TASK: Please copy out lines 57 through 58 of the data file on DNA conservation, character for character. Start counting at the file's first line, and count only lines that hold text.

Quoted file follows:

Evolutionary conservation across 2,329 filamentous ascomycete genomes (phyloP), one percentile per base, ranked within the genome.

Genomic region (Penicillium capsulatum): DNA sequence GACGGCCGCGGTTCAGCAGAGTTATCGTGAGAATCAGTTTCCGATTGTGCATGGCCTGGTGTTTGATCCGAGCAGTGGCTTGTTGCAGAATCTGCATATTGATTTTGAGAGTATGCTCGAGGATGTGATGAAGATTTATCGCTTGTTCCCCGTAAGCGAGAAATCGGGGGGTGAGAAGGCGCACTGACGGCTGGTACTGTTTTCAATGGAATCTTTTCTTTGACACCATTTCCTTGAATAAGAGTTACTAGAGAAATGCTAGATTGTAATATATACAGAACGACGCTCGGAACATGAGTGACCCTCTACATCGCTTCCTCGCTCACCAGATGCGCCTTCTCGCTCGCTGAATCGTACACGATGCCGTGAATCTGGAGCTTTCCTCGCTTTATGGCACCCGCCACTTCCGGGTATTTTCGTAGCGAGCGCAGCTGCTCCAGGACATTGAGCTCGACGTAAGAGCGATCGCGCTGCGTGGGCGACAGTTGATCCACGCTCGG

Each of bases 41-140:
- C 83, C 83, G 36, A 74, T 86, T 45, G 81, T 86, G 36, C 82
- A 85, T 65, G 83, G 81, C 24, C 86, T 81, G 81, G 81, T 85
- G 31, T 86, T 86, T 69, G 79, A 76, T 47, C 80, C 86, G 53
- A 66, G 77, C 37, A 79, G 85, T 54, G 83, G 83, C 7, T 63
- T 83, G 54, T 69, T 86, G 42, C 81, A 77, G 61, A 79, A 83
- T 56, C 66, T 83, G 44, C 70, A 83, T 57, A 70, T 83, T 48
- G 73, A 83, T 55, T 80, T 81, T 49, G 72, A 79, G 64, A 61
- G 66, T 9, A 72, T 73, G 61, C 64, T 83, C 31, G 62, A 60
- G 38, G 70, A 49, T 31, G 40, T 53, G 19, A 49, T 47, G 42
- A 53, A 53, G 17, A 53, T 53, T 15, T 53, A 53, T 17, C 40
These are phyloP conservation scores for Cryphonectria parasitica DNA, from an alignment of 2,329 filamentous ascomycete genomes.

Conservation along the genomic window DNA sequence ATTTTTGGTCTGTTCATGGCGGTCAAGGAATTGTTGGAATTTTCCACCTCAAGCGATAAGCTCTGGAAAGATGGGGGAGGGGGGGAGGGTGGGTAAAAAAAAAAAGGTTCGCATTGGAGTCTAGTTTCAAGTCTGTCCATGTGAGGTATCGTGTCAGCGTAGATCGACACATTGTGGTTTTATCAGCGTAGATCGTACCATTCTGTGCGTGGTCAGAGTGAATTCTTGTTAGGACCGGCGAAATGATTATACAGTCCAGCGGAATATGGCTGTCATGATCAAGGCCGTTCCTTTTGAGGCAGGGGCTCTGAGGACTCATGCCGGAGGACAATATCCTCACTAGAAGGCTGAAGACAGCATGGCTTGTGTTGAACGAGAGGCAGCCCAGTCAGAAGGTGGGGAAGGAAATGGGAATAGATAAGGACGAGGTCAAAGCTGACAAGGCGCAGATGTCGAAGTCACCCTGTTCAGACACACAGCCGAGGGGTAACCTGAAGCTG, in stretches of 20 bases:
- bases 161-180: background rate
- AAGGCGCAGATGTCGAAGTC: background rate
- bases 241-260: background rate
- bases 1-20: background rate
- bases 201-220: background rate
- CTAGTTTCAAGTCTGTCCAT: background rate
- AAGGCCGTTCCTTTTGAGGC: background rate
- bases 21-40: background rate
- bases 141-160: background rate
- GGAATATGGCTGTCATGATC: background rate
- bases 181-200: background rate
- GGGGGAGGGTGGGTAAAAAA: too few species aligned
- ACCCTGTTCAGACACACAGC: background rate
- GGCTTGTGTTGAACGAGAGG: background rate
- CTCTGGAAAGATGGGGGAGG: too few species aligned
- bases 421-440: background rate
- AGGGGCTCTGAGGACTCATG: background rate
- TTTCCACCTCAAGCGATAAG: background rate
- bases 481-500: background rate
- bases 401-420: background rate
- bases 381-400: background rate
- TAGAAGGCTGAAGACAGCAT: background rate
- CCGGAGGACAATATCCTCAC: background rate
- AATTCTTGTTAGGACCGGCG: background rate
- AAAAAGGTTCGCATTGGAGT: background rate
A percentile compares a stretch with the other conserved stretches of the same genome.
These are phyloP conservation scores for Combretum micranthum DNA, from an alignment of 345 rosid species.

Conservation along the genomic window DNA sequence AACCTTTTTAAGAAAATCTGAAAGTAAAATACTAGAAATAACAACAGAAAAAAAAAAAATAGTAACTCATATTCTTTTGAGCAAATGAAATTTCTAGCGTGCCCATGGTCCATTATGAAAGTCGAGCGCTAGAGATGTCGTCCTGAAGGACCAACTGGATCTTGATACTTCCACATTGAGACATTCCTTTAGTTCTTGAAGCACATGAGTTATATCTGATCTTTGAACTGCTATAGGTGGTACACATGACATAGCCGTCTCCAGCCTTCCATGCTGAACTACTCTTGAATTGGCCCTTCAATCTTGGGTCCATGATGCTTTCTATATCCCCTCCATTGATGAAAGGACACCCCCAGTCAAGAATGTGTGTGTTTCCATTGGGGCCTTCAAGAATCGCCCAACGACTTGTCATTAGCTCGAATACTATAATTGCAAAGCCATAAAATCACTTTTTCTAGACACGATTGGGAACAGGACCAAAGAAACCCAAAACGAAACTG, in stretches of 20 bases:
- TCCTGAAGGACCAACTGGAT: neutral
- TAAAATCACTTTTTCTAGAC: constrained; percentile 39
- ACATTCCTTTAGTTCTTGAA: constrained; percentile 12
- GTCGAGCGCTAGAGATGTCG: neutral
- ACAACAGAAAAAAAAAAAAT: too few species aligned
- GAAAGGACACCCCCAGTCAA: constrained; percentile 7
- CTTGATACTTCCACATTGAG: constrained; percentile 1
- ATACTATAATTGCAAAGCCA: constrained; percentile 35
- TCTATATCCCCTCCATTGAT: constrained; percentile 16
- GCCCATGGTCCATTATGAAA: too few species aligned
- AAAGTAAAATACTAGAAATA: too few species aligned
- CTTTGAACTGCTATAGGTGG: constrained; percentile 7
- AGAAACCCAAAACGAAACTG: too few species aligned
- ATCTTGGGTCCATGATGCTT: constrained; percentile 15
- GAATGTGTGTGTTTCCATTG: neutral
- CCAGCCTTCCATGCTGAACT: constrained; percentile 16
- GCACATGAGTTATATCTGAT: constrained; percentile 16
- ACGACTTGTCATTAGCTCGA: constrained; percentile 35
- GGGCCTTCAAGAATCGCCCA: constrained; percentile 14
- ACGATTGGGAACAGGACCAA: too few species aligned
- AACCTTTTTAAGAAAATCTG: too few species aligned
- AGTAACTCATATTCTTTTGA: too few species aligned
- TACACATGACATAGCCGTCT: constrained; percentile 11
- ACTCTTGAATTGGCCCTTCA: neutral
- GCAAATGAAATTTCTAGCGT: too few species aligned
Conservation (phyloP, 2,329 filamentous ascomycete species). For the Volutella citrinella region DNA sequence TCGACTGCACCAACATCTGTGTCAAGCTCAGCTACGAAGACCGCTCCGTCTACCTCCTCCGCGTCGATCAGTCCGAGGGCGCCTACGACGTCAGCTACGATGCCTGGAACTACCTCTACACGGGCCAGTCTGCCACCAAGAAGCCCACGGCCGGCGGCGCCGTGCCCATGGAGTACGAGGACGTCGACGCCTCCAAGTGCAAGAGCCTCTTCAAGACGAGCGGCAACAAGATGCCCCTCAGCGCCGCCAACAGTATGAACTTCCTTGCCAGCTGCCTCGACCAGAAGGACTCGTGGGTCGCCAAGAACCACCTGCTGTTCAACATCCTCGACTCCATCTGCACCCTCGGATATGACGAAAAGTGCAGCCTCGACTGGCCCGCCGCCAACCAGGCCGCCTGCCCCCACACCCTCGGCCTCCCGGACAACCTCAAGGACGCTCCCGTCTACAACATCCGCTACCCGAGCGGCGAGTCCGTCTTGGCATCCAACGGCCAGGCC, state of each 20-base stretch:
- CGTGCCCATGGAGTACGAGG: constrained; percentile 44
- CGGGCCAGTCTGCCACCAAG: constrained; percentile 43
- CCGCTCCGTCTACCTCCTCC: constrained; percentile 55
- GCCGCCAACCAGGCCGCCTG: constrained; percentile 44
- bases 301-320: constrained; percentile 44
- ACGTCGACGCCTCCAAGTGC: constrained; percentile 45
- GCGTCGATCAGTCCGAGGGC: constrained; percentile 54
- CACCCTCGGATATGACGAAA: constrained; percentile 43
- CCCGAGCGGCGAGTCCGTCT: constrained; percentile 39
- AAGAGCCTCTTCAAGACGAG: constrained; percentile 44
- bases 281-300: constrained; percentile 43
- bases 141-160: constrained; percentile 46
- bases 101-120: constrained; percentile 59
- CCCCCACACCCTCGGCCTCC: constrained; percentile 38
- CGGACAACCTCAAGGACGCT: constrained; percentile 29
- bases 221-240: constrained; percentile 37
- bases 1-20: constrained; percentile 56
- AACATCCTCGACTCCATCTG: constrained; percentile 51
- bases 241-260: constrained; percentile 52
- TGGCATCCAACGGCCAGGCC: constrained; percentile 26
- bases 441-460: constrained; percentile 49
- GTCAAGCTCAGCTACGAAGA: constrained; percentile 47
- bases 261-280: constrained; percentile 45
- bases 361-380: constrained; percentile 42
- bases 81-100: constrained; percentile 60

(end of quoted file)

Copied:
- ATCTTGGGTCCATGATGCTT: constrained; percentile 15
- GAATGTGTGTGTTTCCATTG: neutral